As the bombings stop and the smoke clears, a new reality is settling in across Israel and the Gaza Strip.
Following more than 10 days of conflict, Israel and Hamas, a Palestinian militant political group, have reached a cease-fire.
Across the region, Newsy spoke with residents as they surveyed their damaged homes and mourned for those who lost their lives.
"I don't know where to head. To my damaged office? To my home? Or should I look for a house where my children can live? We don't know. It's a nightmare," Mohannad Al-Jarousha, a resident in Gaza said.
In Dahmash, a small Arab village outside of Tel-Aviv, the Ismail family spoke with us about their brother-in-law and niece who were killed in the rocket attacks.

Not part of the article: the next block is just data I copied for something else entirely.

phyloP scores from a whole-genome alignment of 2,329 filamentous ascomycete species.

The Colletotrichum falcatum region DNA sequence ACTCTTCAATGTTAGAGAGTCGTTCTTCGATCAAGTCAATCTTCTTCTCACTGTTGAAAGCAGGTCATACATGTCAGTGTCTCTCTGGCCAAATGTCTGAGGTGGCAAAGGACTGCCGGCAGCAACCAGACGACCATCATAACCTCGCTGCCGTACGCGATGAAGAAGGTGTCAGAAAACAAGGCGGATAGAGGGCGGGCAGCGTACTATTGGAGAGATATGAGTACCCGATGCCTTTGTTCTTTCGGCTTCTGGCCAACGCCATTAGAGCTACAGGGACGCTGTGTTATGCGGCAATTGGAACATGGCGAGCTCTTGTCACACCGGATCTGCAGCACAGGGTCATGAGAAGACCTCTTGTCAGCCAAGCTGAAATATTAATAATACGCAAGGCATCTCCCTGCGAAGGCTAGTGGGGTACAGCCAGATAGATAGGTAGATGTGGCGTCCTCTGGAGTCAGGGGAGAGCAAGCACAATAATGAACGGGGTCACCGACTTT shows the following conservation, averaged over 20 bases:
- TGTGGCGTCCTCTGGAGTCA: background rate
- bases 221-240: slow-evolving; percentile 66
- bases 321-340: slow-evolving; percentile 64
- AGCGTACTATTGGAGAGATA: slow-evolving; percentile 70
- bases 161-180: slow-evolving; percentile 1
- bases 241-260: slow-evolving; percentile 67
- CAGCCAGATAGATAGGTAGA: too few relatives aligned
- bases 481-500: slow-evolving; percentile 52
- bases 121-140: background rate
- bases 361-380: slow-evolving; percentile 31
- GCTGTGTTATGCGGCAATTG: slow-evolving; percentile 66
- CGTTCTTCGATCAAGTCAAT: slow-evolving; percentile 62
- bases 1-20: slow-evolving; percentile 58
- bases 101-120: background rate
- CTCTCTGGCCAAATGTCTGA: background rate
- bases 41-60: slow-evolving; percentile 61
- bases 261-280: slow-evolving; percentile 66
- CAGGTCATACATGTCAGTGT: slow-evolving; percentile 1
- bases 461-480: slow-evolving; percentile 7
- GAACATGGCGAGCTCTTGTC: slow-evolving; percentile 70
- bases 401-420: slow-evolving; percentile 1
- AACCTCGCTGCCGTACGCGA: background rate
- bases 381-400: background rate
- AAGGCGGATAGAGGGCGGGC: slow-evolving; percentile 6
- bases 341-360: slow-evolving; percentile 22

"She was lying here on the ground, he was lying there. I tried to save them, check their pulse and signs of life. Then suddenly, nothing. Just bleeding, no pulse, no breathing. No signs of life at all," Yusef Ismail, a Dahmash resident and paramedic said.
In Ashdod, a coastal city with one of the largest ports in Israel, families stood in the wreckage of what was once their homes -- now replaced with collapsed ceilings, scorched walls and shattered windows.
"First of all, what kind of help are we getting from the government? Not even now that I’m in this situation. My husband is 80 years old, I'm 74. Are we supposed to start everything from the beginning," Malka Shtilerman, a resident of Ashdod said.
The question on everyone’s mind? What comes next?
"I don't know how to start! Where to start from," Al-Jarousha said. "What I lost in my home is costlier than its cost. Not from a material side, but from a spiritual one."
"A cease-fire is like taking an aspirin for pain, but it keeps coming back all the time. It’s like the half-time break in a soccer game. They return afterwards to play. Here you have a different sort of game, more complicated with wounded people. Cease-fire? You have to find a real solution," Alex Mazal, a resident of Ashdod said.